Grade:  C-
Entire family:  No
2018, 72 min., Color
Giant Interactive
Not rated (would be G)
Aspect ratio:  2.40:1 widescreen
Featured audio:  Dolby Digital 2.0 Stereo
Amazon link

After I watched this documentary about bridge (the card game, not London or any other feat of engineering), I was surprised to see that the runtime was only 72 minutes. It seemed much longer . . . and not just because I know nothing about bridge. It seemed longer because this documentary didn’t inspire me to care any more about bridge than I do now.

And there was certainly potential. When you get a group of four 20- and 30-somethings who are being coached by bridge trainers (who knew there was such a thing?), and those four people compete in tournaments where the opponent’s average age is 73, there’s potential here for interest.

But The Kids Table feels superficial because it doesn’t really answer any of the questions that arise along the way. Like, how do the old people really feel about them intruding in their private world of bridge? We get a few responses, but not nearly enough, and the responses we get aren’t personal enough.

What made each of these people want to learn bridge? Were they recruited? What do their friends or families or significant others think about them spending so much time on an old people’s card game? While we get some solo interviews with each of the young people, there’s not much in the way of answers or depth. Out of curiosity I Googled one of them and learned that Stefanie Woodburn (who admits she’s not super hot on bridge but, once involved, can be super competitive) is a member of Mensa and a summa cum laude graduate from NYU. She’s an actress who’s been featured in TV movies and starred as Mulan in Once Upon a Time: The Rock Opera. She also was one of the first graduates of Ron Howard and Brian Grazer’s IMAGINE IMPACT class, and she created the first short film funded through video streaming games. Fascinating, right?

But we don’t get much information about her or the others in this documentary, which limits the on-camera interviews to reality-show style questions about their feelings on what we just saw onscreen. Frankly, a documentary like this would have worked so much better if each of the principle young players had their own “Olympic moment” profiles that make us care about them as they play. Does it put a strain on their social lives or family life? Does it compete with their other ambitions? Has learning bridge been a struggle that they continue because of x, y, or z? Without strong back stories there aren’t strong characters, and that especially holds true for this film by Stephen Helstad and Edo Benda. We simply don’t get enough personal information about the four novice players and their two trainers for us to care about them. We’re just flies on the wall as we watch Woodburn, Paul Stanko, Monique Thomas, Edd Benda, Brian Reynolds, and Samantha MacDouglas go from match to match.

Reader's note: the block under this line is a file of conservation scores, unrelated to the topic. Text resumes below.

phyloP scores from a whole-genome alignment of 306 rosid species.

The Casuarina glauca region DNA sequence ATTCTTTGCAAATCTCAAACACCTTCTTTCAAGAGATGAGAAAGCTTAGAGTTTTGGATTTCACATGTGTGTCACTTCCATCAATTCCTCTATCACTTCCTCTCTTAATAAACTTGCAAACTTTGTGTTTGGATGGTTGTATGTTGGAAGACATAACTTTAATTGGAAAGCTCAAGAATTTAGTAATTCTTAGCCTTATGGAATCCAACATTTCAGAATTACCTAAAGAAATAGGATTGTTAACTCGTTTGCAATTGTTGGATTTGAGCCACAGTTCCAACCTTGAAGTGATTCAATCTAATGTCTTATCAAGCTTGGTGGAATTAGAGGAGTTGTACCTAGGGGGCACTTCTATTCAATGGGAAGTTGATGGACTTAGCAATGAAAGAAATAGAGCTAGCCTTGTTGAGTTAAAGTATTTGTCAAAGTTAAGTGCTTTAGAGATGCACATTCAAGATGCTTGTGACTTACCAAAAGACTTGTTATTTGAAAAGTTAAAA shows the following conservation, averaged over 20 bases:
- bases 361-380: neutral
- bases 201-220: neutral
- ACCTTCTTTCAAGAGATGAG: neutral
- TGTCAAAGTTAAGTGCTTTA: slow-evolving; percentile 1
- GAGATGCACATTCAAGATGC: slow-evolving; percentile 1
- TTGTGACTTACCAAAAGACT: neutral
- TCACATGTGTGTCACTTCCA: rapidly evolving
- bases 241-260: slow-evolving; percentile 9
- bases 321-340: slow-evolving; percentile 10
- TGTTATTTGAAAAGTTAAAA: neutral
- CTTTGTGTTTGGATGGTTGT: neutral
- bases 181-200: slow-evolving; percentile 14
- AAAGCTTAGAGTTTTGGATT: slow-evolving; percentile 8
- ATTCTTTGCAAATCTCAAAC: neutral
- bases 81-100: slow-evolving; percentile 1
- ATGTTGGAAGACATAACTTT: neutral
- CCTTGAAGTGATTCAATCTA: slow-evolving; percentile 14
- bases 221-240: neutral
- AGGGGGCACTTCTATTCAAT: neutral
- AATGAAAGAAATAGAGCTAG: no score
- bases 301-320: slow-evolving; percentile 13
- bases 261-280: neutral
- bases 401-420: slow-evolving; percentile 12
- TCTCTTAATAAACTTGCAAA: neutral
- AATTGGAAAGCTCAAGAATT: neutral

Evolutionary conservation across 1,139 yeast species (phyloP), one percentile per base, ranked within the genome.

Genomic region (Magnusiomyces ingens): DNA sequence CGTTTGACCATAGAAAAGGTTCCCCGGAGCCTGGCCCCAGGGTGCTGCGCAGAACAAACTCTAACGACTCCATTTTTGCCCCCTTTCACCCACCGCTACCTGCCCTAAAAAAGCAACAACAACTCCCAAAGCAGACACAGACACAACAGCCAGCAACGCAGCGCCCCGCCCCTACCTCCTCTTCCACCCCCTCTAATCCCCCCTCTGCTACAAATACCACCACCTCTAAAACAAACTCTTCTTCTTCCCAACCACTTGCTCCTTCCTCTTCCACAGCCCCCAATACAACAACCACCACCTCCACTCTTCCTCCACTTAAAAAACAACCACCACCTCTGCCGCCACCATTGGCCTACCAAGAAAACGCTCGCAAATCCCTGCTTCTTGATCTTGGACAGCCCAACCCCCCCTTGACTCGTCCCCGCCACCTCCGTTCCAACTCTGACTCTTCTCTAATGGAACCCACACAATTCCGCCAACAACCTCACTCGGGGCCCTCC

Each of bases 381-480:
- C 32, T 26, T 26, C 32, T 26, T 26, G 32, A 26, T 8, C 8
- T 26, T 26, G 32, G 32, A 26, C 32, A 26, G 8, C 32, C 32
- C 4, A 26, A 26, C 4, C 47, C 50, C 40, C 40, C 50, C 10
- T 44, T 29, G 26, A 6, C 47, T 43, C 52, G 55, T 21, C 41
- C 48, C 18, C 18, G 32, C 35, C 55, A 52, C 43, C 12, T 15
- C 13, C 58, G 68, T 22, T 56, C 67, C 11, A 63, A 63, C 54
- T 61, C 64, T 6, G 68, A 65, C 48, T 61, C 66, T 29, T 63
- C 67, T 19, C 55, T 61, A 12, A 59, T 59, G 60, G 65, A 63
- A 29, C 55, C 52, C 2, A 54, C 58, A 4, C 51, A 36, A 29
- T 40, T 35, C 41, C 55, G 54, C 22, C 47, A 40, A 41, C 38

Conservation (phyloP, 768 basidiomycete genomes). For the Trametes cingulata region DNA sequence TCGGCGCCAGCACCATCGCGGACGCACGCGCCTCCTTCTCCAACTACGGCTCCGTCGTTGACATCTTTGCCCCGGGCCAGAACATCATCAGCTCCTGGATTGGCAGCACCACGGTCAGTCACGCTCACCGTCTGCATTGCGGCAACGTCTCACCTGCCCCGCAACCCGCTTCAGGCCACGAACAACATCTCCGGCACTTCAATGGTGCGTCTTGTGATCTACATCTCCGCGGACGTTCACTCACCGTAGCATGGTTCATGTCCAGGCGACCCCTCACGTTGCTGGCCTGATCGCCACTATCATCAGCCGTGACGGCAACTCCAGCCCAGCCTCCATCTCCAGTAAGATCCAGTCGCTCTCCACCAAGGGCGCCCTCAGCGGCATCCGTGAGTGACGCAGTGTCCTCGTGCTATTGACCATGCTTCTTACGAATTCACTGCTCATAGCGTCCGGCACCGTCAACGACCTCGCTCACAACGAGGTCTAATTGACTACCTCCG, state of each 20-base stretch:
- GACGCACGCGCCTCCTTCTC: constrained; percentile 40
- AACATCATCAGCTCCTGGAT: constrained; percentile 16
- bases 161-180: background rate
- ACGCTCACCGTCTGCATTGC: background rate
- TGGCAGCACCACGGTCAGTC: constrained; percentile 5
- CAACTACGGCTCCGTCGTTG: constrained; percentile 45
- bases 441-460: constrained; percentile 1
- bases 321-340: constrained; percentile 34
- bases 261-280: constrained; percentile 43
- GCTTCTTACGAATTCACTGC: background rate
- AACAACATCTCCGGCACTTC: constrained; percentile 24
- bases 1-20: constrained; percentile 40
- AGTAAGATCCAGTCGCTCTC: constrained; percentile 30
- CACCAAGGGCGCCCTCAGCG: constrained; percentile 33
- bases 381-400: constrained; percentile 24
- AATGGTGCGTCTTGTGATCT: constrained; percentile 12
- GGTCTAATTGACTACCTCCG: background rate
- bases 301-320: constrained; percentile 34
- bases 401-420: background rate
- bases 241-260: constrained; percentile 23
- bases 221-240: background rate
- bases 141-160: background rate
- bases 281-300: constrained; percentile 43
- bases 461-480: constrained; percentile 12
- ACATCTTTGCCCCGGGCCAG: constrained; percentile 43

In choosing to focus only on competitions that can run 12 hours long, Helstad and Benda are bound by the same insistent (boring?) quietness that characterizes these bridge arenas, and that’s about as exciting as being dragged along to one of these matches by a friend. You sit and you watch and you watch, though you don’t really know what you’re watching.

Oh, the directors try to explain the game as simply as they can, but as you’re still thinking huh? 10 minutes later you almost wonder what the point of the brief lesson was when one of the featured novice players says that it’s an extremely complicated game that takes hours and hours to learn. Well, unless you’re MacDouglas, who says on her website that you can learn bridge in 20 minutes if you download her free pamphlet. Maybe people who know bridge will find this documentary interesting, but if you’re not already a part of this world, the directors don’t really make it enticing or accessible enough for a general audience.

The Kids Table was “presented in association with the ACBL Educational Foundation,” and it makes sense that the American Contract Bridge League might get involved. This film is mostly of value for current players who might see it and realize, Hey, we’d better reach out to more young people the way that blues musicians did a generation ago, or else this card game that was once the second most popular pastime in America after baseball is going to become as extinct as the Passenger Pigeon. Or that other card game my Milwaukee relatives used to play that I could never understand: Sheepshead.